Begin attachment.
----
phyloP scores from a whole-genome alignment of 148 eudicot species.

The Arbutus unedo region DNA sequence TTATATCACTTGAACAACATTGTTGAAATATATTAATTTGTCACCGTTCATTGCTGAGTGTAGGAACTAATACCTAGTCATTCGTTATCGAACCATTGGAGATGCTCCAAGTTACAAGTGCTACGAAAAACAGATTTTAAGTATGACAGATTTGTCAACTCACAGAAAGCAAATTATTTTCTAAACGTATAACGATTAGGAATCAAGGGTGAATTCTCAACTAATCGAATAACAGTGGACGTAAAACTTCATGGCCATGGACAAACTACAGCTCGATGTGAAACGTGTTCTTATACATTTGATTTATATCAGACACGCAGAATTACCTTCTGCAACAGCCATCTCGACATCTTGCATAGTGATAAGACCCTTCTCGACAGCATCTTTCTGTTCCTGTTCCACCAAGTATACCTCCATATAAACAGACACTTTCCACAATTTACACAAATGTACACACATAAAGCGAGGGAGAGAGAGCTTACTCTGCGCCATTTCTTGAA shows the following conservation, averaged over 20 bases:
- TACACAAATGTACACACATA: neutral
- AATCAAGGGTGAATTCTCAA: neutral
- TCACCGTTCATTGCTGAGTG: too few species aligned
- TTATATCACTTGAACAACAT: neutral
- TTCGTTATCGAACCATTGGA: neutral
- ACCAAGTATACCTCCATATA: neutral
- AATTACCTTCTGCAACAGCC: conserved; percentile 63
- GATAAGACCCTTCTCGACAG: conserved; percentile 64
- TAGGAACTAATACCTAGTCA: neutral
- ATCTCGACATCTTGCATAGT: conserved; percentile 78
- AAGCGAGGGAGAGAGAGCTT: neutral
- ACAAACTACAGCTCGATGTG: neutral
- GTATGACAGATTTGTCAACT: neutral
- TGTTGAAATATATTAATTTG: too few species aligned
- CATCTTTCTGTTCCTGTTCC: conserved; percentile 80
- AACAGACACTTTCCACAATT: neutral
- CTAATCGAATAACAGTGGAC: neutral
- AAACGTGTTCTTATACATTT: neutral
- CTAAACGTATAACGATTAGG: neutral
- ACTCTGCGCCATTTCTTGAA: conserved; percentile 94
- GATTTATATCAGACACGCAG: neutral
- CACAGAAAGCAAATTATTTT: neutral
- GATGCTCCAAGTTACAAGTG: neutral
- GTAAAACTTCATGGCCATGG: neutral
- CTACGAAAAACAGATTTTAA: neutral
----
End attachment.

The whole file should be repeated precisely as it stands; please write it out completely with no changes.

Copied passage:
phyloP scores from a whole-genome alignment of 148 eudicot species.

The Arbutus unedo region DNA sequence TTATATCACTTGAACAACATTGTTGAAATATATTAATTTGTCACCGTTCATTGCTGAGTGTAGGAACTAATACCTAGTCATTCGTTATCGAACCATTGGAGATGCTCCAAGTTACAAGTGCTACGAAAAACAGATTTTAAGTATGACAGATTTGTCAACTCACAGAAAGCAAATTATTTTCTAAACGTATAACGATTAGGAATCAAGGGTGAATTCTCAACTAATCGAATAACAGTGGACGTAAAACTTCATGGCCATGGACAAACTACAGCTCGATGTGAAACGTGTTCTTATACATTTGATTTATATCAGACACGCAGAATTACCTTCTGCAACAGCCATCTCGACATCTTGCATAGTGATAAGACCCTTCTCGACAGCATCTTTCTGTTCCTGTTCCACCAAGTATACCTCCATATAAACAGACACTTTCCACAATTTACACAAATGTACACACATAAAGCGAGGGAGAGAGAGCTTACTCTGCGCCATTTCTTGAA shows the following conservation, averaged over 20 bases:
- TACACAAATGTACACACATA: neutral
- AATCAAGGGTGAATTCTCAA: neutral
- TCACCGTTCATTGCTGAGTG: too few species aligned
- TTATATCACTTGAACAACAT: neutral
- TTCGTTATCGAACCATTGGA: neutral
- ACCAAGTATACCTCCATATA: neutral
- AATTACCTTCTGCAACAGCC: conserved; percentile 63
- GATAAGACCCTTCTCGACAG: conserved; percentile 64
- TAGGAACTAATACCTAGTCA: neutral
- ATCTCGACATCTTGCATAGT: conserved; percentile 78
- AAGCGAGGGAGAGAGAGCTT: neutral
- ACAAACTACAGCTCGATGTG: neutral
- GTATGACAGATTTGTCAACT: neutral
- TGTTGAAATATATTAATTTG: too few species aligned
- CATCTTTCTGTTCCTGTTCC: conserved; percentile 80
- AACAGACACTTTCCACAATT: neutral
- CTAATCGAATAACAGTGGAC: neutral
- AAACGTGTTCTTATACATTT: neutral
- CTAAACGTATAACGATTAGG: neutral
- ACTCTGCGCCATTTCTTGAA: conserved; percentile 94
- GATTTATATCAGACACGCAG: neutral
- CACAGAAAGCAAATTATTTT: neutral
- GATGCTCCAAGTTACAAGTG: neutral
- GTAAAACTTCATGGCCATGG: neutral
- CTACGAAAAACAGATTTTAA: neutral